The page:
By Christopher Cadelago
December 7, 2011
Rep. Brian Bilbray urged his challengers to consent to four debates before the June primary election, saying the forums would give residents in the new congressional district the opportunity to learn more about the candidates’ views and experiences.
“The economic challenges facing our nation have never been greater,” Bilbray, R-San Diego, said in a statement Wednesday. “People are angry at the failure of Washington politicians to make the tough decisions necessary to get America working again and I share that frustration.
“These are serious times that require serious people. The voters of the 52nd District deserve the chance to hear from each of us about how we are going to tackle these problems.”
Bilbray wants four, one-hour debates between Jan. 1 and June 4. The six-term congressman’s preferred formats include one debate on public radio and one on local television. He asked that one be hosted by conservative commentators Rick Amato or Mark Larson and another by a community group or groups.
Candidates in the race include former Democratic Assemblywoman Lori Saldaña, Port of San Diego Chairman Scott Peters and Republican John Stahl.
Stahl said Wednesday he was supportive of the debate formats as proposed. Saldaña and Peters also were on board with setting an aggressive debate schedule, but disagreed with some of Bilbray's proposal.
Saldaña suggested six public debates in every corner of new district between January and the June 5 primary. However, she insisted that the discussions take place in the community and not in broadcast studios.
“There are many important issues in the 2012 election of critical interest to voters, and I want to hear directly from the people in the 52nd,” she said. “My campaign is eager to work with the other campaigns, along with the League of Women Voters or other mutually agreed upon civic organizations, to develop appropriate debate formats and agreed upon venues, dates, etc.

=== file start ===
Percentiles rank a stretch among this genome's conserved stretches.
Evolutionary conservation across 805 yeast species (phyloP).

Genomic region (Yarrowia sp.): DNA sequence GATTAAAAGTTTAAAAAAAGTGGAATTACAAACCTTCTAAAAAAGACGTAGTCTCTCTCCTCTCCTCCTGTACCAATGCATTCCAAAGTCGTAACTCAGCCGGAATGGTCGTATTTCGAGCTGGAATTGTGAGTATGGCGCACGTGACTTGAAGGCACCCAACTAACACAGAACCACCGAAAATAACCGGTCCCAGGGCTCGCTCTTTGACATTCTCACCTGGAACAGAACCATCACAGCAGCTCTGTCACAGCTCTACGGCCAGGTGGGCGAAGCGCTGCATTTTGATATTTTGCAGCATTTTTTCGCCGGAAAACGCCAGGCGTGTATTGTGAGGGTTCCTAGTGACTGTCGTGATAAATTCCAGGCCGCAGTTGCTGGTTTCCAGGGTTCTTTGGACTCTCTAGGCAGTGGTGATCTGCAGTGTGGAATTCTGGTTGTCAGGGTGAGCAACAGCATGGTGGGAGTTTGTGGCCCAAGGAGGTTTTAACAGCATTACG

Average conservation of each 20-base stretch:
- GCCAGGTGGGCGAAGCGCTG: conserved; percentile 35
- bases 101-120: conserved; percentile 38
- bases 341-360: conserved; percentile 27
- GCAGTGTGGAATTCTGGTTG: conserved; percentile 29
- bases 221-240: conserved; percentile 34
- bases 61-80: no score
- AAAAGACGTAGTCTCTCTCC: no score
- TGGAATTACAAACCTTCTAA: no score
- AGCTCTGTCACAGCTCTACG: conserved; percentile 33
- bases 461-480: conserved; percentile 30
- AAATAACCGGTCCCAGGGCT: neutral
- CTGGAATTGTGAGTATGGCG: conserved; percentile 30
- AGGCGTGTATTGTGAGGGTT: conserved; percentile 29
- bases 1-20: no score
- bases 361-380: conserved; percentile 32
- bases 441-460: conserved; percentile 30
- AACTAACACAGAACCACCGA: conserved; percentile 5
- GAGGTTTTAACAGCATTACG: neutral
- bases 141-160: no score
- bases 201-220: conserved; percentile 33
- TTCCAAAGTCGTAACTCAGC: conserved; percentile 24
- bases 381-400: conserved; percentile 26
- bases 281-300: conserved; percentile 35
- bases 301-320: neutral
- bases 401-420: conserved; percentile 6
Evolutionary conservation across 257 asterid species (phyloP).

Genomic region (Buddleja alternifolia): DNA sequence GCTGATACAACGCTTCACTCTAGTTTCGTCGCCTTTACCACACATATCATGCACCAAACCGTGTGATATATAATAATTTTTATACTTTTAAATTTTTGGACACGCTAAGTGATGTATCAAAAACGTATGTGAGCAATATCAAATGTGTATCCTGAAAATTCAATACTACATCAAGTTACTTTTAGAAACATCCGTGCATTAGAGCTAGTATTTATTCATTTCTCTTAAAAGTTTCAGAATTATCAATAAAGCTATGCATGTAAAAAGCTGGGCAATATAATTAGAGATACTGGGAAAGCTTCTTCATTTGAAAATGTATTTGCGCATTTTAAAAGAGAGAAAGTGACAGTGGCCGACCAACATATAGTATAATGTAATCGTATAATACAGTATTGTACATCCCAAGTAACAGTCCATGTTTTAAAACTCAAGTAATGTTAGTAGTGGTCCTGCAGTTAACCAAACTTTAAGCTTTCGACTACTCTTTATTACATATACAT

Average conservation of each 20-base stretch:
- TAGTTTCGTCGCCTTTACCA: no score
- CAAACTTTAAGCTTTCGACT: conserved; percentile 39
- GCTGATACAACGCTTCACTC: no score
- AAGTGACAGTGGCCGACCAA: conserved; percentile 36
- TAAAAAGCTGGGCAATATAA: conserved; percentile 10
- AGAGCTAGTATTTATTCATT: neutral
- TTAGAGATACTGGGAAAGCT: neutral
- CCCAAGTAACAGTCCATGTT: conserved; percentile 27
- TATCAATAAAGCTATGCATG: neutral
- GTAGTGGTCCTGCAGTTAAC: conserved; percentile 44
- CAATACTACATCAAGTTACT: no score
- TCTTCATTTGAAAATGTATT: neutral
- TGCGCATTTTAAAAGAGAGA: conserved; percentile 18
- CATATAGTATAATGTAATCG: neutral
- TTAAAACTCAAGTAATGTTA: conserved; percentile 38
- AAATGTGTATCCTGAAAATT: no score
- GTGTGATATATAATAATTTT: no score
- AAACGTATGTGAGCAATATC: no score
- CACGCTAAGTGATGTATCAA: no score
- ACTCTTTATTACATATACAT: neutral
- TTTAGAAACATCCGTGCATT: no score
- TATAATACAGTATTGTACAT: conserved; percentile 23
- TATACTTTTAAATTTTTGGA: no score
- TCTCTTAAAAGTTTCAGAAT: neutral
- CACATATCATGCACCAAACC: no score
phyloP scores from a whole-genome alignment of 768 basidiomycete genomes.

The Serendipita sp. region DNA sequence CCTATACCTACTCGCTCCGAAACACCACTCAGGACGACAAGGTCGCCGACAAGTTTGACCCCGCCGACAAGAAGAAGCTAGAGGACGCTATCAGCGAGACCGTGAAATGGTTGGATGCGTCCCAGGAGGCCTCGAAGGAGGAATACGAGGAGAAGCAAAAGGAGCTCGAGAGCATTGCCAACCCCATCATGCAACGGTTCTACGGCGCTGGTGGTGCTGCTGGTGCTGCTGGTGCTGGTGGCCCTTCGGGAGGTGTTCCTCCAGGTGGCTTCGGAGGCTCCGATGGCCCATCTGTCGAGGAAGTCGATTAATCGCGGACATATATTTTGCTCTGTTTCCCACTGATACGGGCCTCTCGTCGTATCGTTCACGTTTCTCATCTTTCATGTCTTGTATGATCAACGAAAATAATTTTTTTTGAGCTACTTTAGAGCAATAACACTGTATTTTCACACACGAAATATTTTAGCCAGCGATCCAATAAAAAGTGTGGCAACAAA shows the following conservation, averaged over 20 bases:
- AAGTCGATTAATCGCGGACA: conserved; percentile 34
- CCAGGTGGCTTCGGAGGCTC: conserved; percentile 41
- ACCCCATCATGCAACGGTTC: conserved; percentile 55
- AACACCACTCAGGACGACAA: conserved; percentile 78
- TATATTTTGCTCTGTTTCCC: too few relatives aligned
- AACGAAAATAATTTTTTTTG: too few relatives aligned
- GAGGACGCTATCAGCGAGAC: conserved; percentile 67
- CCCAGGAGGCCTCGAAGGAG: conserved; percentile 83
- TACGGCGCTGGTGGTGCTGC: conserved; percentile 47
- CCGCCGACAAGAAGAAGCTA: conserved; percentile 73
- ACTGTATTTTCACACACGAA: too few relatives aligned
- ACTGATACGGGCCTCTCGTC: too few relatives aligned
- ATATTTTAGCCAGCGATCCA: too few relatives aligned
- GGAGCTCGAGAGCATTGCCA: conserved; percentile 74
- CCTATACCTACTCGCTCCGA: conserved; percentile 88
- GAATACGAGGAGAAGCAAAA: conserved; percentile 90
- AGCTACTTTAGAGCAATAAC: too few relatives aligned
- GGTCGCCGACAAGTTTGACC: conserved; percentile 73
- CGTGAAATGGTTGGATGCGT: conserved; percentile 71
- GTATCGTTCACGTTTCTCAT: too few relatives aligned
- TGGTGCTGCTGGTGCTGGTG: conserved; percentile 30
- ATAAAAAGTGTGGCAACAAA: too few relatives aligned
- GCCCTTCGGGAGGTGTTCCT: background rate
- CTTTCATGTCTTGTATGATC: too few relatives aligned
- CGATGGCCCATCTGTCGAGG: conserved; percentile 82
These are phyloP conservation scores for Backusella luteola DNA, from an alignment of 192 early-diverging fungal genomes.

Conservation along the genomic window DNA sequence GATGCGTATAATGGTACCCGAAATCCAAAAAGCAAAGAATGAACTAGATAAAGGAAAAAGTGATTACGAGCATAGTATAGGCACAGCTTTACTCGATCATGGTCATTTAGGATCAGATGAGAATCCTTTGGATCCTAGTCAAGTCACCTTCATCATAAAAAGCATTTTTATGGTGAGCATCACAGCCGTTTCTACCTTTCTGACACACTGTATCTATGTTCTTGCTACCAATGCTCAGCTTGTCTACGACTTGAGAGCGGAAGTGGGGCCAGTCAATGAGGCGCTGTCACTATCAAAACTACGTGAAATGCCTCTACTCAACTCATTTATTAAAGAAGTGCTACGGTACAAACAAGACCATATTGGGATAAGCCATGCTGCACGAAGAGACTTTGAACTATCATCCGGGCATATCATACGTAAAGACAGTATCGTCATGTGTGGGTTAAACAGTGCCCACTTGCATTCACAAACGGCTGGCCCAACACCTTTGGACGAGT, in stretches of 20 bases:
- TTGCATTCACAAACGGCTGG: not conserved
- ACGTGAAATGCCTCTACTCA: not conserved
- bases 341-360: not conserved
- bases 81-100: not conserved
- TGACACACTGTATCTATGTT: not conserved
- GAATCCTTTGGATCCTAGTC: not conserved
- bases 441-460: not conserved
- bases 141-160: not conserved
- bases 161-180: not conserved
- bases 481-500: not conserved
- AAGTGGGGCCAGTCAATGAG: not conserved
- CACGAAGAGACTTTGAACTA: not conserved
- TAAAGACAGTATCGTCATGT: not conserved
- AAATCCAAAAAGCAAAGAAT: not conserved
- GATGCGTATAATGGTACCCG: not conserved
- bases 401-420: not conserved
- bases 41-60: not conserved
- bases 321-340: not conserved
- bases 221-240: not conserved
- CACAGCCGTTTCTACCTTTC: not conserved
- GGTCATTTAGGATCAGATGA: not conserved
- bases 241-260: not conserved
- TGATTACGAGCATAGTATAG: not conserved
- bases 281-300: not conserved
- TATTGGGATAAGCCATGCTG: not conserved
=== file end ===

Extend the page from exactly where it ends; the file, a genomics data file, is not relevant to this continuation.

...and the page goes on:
“I fully expect that this kind of open and honest debate with candidates and voters will attract media attention, and I invite media representatives to join the community in their neighborhoods, and participate in locations throughout the 52nd district.”
Peters called Bilbray's proposal “a great sign.”
“This is a brand new district whose voters may not know as much about the incumbent as they should,” he said. “He is a long-time Washington insider who has become more concerned with partisanship than offering solutions to our nation’s most pressing problems. I welcome the chance to compare his record of partisanship to my record of problem solving.”
Robert Dempsey, Peters' campaign manager, added that no one campaign should dictate the terms and he looks forward to neutral, unbiased public forums in the months ahead.
The top two vote-getters in the June election advance to November, regardless of their party affiliation. A potential key factor in the general election will be the candidates’ abilities to attract the nearly one-third of registered voters that have declined to affiliate with a party.